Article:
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Naloxone antagonizes GABA(A)/benzodiazepine receptor function in rat corticohippocampal synaptoneurosomes.

Journal article
Authors Anders I Svensson
A Berntsson
M Eirefelt
Bo Söderpalm
Published in Journal of neural transmission (Vienna, Austria : 1996)
Volume 107
Issue 3
Pages 261-70
ISSN 0300-9564
Publication year 2000
Published at Institute of Physiology and Pharmacology, Dept of Pharmacology
Pages 261-70
Language en
Keywords Amobarbital, pharmacology, Animals, Cerebral Cortex, cytology, Chlorine, pharmacokinetics, GABA Modulators, pharmacology, Hippocampus, cytology, Male, Morphine, pharmacology, Naloxone, pharmacology, Naltrexone, pharmacology, Narcotic Antagonists, pharmacology, Narcotics, pharmacology, Neurons, drug effects, physiology, Radioisotopes, diagnostic use, Rats, Rats, Sprague-Dawley, Receptors, GABA-A, antagonists & inhibitors, Synaptosomes, drug effects, gamma-Aminobutyric Acid, pharmacology
Subject categories Pharmacology, Substance Abuse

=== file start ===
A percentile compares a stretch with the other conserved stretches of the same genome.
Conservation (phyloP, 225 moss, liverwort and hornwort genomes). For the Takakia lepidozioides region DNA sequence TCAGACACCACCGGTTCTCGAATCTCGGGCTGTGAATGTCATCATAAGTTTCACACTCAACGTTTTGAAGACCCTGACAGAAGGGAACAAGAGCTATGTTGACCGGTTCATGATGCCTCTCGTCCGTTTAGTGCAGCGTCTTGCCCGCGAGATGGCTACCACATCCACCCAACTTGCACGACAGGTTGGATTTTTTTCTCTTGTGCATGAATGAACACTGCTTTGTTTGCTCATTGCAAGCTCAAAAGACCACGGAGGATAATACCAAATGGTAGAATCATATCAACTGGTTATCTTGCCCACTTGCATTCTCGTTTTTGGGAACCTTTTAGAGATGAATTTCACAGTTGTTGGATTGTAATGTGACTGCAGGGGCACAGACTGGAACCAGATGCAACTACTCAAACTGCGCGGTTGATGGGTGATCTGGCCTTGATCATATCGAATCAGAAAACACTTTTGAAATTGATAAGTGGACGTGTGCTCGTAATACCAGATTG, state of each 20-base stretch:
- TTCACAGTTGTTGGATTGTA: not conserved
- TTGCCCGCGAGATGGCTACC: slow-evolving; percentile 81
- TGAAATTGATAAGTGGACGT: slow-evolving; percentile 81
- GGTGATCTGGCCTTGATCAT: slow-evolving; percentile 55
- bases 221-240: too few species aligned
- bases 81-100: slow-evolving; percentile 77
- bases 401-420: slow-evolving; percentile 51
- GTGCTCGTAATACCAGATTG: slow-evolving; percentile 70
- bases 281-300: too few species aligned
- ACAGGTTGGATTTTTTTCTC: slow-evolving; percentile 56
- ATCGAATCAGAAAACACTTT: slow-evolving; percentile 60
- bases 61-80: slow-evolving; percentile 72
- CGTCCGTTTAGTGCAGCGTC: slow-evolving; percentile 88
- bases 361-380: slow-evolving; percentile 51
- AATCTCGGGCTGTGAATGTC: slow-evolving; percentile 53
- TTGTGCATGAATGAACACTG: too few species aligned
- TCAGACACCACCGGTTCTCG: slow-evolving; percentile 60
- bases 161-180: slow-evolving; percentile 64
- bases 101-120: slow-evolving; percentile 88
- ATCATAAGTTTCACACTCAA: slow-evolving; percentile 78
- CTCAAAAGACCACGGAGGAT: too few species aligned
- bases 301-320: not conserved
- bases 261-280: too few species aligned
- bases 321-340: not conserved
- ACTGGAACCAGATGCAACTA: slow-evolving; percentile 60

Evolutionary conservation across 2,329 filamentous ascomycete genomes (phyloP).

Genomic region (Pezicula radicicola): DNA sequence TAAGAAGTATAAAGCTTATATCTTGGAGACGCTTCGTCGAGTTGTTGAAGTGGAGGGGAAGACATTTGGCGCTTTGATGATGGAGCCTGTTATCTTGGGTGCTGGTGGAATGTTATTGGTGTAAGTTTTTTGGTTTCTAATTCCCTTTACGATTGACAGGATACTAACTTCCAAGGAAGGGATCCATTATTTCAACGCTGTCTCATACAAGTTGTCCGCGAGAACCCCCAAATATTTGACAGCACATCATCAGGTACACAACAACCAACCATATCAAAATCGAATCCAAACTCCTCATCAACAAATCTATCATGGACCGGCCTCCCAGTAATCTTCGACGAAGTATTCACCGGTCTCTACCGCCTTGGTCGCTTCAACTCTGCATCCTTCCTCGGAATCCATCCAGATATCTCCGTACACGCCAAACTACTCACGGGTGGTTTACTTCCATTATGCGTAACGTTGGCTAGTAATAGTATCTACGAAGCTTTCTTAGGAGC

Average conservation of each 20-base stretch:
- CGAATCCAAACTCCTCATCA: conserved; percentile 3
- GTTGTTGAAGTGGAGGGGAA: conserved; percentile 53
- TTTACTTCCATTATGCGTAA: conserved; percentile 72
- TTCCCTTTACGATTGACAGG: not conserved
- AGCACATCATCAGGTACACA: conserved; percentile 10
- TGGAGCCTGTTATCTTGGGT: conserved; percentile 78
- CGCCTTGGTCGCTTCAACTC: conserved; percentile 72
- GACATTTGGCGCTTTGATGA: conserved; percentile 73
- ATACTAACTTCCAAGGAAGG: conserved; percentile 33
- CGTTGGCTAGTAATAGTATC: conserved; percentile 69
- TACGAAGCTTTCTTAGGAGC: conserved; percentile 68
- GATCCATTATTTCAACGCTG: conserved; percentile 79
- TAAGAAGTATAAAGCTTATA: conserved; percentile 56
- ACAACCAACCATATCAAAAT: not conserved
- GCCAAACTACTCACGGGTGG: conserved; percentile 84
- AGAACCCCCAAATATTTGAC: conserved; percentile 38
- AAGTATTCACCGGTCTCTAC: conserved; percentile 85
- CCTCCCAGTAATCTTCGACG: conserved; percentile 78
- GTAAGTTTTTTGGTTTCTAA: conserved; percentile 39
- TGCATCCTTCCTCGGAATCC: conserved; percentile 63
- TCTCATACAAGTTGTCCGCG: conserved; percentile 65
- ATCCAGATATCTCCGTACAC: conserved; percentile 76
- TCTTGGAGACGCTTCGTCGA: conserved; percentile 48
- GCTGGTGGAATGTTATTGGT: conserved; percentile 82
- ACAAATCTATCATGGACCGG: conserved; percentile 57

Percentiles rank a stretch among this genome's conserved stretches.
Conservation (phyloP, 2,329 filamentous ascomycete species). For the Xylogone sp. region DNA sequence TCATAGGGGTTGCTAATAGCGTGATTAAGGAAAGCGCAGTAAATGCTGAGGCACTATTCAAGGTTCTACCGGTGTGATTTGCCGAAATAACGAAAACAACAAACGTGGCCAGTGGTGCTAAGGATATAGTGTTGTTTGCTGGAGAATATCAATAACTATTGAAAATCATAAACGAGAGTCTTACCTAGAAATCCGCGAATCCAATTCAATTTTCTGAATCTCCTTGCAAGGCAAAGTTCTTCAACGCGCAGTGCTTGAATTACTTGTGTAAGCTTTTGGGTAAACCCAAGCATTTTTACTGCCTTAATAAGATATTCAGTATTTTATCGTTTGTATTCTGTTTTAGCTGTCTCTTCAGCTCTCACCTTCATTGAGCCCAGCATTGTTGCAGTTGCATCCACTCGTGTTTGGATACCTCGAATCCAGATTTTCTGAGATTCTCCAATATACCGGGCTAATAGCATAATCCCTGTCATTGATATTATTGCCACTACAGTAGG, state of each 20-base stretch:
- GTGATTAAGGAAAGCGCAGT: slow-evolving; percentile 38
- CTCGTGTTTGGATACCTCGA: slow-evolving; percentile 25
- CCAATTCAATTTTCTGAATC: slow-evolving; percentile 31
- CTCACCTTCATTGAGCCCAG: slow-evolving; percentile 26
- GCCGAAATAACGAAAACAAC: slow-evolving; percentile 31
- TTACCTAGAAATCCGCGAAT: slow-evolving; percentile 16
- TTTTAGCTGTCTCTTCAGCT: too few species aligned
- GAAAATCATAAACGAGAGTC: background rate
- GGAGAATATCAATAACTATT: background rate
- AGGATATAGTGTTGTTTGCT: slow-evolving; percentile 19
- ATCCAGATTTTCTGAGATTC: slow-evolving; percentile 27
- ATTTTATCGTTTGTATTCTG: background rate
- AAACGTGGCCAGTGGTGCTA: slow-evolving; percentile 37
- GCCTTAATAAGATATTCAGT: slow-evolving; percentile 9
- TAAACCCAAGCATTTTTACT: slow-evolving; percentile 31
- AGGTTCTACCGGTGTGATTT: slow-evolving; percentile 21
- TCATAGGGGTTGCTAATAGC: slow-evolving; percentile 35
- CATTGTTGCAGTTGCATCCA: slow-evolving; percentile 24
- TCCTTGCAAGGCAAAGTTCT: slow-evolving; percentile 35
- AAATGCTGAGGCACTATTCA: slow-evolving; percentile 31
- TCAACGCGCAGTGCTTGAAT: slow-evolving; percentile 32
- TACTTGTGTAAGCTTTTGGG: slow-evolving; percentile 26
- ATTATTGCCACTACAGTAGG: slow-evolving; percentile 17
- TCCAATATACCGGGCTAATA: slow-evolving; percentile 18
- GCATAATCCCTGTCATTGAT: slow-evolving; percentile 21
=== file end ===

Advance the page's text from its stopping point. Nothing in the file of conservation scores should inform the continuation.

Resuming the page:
Several lines of behavioral and neurochemical evidence indicate GABA(A)-antagonistic properties of naloxone. Here, the effects of naloxone on rat brain GABA(A)/benzodiazepine receptor function in vitro were investigated. Naloxone, naltrexone and morphine (10-1,000 microM) reduced GABA-induced (10 microM) 36Cl- uptake in corticohippocampal synaptoneurosomes. Furthermore, the concentration-response curve for GABA-induced 36Cl- uptake (GABA 3-100 microM) was shifted to the right both by naloxone and morphine (1,000 microM). Naloxone also reduced the 36Cl- uptake induced by GABA + diazepam (3 microM + 1 microM) but not that induced by amobarbital (500 microM). The naloxone-induced (1,000 microM) reduction of GABA-mediated (10 microM) 36Cl- uptake was reversed by amobarbital (10-1,000 microM) but not by flumazenil (10-1,000 microM) or morphine (0.1-1,000 microM). These results indicate that naloxone, naltrexone and morphine are weak negative modulators of GABA(A)/benzodiazepine receptor function. The naloxone effect most likely does not involve opiate receptors or the benzodiazepine site on GABA(A) receptor complexes.

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